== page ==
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At the Cost of Water and Soil Pollution I

t was nearly dusk in Killai village in coastal Cuddalore district, Tamil Nadu, on a warm summer day. In a barren field lined with coconut trees and date palm, a pair of loudspeakers tied to an electric pole blared Tamil folk music. In a slow procession, men and women of all ages trickled into the empty field where a stage was set, bearing a red banner with the words “Iraal Pannaigal Edhurpu Manadu”. A meeting to oppose shrimp farming. The villagers were residents of 15 villages around Killai who complained that shrimp aquaculture had turned their groundwater salty over the last 15 years and rendered all their drinking water sources unusable. The soil in these villages has turned so saline that groundnut and paddy, once harvested in plenty, no longer grow. The natural water holes, or oothu, from where they drew sweet potable water are now simply salt water springs. Making matters worse, the lush Pichavaram mangrove forests that garland the backwaters near Killai – a popular tourist attraction – are dying a slow death as a result of chemical waste from the shrimp farms. “At first we thought the shrimp farms would help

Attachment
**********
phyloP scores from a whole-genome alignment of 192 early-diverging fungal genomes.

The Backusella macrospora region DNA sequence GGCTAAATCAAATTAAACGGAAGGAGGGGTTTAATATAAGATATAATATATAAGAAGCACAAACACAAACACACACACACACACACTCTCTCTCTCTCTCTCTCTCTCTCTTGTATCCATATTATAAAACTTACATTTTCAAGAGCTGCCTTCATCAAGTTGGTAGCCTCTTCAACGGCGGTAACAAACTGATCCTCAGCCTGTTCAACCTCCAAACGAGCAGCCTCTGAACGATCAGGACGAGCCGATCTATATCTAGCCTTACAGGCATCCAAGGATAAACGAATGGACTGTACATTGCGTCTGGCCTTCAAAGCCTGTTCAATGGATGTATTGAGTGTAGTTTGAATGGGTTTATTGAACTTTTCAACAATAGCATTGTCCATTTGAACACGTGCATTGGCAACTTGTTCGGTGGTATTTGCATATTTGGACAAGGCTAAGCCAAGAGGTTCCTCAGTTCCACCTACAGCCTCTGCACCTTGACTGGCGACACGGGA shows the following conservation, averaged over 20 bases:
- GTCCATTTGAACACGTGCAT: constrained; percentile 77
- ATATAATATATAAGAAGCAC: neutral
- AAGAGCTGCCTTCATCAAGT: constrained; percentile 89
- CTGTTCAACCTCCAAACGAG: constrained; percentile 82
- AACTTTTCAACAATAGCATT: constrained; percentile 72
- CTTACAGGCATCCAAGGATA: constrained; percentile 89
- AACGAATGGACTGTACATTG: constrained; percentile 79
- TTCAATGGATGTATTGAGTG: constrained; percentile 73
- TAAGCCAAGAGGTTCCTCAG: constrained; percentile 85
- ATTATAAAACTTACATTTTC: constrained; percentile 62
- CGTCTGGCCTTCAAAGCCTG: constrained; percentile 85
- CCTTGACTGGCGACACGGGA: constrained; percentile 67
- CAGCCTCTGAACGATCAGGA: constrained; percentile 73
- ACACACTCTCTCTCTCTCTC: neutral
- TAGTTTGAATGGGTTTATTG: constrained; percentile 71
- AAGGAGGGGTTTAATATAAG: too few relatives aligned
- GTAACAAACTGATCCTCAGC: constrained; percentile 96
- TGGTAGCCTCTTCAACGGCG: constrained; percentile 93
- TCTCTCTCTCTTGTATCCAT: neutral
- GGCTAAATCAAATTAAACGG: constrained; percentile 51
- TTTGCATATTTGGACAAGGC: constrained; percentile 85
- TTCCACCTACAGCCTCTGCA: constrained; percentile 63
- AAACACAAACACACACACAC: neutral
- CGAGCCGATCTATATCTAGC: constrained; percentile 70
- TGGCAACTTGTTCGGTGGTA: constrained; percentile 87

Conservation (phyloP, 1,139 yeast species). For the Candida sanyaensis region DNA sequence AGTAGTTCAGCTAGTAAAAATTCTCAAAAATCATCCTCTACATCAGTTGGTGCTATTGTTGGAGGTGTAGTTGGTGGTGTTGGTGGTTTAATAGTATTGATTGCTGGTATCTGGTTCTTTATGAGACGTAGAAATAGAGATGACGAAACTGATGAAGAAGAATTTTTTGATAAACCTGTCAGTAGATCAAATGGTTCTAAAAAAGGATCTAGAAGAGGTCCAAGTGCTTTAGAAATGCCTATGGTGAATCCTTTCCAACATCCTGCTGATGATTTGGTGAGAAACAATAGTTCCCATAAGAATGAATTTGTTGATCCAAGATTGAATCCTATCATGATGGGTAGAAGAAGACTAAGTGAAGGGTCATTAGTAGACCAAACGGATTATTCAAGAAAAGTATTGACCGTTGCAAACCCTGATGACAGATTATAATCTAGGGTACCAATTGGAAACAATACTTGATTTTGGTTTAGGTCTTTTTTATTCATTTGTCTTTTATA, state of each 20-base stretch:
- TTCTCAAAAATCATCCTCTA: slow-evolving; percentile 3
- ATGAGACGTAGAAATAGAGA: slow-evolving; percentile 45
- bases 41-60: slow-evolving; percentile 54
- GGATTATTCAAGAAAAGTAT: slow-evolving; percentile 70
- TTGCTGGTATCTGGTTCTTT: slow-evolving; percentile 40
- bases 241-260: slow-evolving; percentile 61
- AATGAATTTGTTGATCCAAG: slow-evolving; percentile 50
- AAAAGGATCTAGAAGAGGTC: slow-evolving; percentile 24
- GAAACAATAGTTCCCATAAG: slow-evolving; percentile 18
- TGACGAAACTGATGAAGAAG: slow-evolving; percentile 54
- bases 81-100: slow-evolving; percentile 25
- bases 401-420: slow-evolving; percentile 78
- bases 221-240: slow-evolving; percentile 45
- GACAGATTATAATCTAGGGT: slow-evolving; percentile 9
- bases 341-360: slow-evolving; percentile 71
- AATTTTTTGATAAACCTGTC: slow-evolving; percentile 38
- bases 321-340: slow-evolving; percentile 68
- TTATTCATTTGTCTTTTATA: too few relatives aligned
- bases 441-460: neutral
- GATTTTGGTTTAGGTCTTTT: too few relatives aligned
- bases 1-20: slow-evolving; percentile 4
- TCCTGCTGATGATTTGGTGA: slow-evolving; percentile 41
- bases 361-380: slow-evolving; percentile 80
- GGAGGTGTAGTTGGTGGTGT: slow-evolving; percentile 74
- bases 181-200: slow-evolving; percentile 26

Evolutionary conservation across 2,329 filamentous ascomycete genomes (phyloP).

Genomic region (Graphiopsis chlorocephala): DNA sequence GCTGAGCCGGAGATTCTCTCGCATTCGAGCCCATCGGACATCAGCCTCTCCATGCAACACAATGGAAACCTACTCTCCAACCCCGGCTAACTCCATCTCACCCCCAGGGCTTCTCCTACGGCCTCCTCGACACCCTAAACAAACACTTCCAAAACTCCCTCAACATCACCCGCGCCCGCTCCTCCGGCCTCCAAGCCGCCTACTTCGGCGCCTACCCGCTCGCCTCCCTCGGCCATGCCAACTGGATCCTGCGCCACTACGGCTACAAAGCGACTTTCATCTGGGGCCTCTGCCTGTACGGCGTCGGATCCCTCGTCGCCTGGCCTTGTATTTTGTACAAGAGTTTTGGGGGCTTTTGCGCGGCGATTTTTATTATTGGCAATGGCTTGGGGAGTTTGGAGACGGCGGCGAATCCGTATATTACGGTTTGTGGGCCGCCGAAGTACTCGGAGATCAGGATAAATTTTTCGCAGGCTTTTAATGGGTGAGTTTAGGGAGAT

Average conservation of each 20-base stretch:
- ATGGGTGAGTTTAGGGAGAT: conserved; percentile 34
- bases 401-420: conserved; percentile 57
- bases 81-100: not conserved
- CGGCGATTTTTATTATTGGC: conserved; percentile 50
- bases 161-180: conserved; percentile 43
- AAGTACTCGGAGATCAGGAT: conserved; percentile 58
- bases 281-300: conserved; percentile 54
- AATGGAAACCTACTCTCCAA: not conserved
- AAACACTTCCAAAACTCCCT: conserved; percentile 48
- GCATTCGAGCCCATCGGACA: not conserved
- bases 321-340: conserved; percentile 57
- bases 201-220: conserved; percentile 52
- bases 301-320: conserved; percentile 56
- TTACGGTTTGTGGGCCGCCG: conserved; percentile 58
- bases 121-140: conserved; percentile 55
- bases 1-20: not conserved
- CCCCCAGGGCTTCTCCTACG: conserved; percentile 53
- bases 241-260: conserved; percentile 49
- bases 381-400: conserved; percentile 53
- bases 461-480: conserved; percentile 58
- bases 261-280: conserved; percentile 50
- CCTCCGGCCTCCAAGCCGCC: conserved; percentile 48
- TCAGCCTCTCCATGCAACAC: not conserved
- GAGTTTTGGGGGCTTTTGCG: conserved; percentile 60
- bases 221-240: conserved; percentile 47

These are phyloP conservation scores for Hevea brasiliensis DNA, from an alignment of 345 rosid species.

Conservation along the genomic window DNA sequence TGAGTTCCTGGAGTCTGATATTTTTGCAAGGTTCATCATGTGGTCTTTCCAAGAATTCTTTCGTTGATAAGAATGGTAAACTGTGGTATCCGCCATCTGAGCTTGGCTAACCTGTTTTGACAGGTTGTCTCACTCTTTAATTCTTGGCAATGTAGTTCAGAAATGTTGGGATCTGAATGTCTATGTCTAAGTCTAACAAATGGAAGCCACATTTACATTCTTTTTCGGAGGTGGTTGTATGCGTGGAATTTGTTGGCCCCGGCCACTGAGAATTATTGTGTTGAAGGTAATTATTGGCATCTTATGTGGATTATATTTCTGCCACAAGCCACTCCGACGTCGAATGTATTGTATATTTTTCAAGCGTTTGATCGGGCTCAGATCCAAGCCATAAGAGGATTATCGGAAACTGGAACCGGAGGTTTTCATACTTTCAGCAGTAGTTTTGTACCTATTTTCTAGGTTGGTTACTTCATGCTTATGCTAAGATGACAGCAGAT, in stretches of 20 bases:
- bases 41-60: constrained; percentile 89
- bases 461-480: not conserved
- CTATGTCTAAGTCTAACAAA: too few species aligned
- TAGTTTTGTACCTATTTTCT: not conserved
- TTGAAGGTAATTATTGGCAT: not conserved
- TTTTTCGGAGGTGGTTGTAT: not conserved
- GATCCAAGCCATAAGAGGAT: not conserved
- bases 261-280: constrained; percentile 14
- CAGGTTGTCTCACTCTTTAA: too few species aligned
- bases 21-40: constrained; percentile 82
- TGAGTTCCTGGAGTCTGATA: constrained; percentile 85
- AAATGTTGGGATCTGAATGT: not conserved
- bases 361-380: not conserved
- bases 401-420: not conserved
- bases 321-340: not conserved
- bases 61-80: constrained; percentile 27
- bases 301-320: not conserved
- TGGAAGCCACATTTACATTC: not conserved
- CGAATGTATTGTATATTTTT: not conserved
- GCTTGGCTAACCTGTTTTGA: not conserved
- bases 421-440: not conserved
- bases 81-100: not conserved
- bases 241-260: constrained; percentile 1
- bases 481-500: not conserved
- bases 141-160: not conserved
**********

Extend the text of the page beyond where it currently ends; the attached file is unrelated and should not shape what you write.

in the development of our village and provide us with jobs,” said N Ravichandran, a farmer from Radhavilagam village. “Only much later did we realise that our drinking water sources would be ruined.” The 1990s were boom time for shrimp farming in Tamil Nadu. But the business suffered in the wake of the 2004 tsunami – which caused widespread damage to the state and resulted in over 6,000 deaths – according to Senthil Babu of the Coastal People’s Rights Movement. Major importers, such as the United States and the European Union, cut down on import volumes citing high toxicity in shrimp bred in India. In the last few years, though, there has been a resurgence in shrimp aquaculture, Babu said. The business picked up with the introduction in 2009 of Litopenaeus vannamei or the white-leg shrimp in the country. Today, the vannamei shrimp accounts for 80% of all shrimp or prawn exports and close to half the shipment value of all outbound marine products, reported The Financial Express. Moreover, the export value of the variety has multiplied almost six times between 2011-’12 and 2015-’16, ac-

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